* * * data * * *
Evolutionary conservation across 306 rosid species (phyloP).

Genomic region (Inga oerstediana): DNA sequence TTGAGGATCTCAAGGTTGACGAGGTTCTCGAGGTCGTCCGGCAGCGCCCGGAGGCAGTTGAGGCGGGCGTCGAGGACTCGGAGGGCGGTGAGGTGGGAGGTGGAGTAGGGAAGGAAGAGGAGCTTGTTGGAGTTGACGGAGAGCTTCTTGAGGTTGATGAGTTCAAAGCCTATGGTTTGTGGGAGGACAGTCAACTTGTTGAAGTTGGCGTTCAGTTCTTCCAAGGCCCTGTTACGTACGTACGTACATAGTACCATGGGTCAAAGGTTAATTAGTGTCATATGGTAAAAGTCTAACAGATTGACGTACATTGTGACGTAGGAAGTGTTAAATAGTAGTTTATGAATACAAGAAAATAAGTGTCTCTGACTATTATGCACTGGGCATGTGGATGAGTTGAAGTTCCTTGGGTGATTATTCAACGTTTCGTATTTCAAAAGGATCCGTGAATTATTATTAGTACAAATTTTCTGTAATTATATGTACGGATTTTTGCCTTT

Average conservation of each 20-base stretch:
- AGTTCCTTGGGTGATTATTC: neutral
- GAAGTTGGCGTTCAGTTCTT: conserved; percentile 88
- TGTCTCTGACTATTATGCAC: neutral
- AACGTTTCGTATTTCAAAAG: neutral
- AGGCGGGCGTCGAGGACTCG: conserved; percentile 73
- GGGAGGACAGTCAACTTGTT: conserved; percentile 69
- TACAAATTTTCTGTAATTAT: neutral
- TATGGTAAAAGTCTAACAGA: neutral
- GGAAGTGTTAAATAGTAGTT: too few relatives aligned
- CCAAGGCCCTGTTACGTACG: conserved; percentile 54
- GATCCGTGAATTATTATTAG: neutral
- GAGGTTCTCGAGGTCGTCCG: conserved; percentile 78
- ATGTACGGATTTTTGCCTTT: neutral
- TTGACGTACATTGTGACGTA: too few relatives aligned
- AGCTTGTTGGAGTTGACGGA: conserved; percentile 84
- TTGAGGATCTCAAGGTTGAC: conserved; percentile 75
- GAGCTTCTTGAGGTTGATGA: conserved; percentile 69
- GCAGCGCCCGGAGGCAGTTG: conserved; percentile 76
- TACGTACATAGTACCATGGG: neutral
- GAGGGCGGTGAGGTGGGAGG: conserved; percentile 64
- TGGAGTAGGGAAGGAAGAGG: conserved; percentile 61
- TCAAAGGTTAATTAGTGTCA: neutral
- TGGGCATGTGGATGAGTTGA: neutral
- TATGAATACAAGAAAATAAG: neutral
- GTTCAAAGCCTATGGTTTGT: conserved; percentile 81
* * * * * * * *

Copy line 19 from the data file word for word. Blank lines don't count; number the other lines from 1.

- TTGAGGATCTCAAGGTTGAC: conserved; percentile 75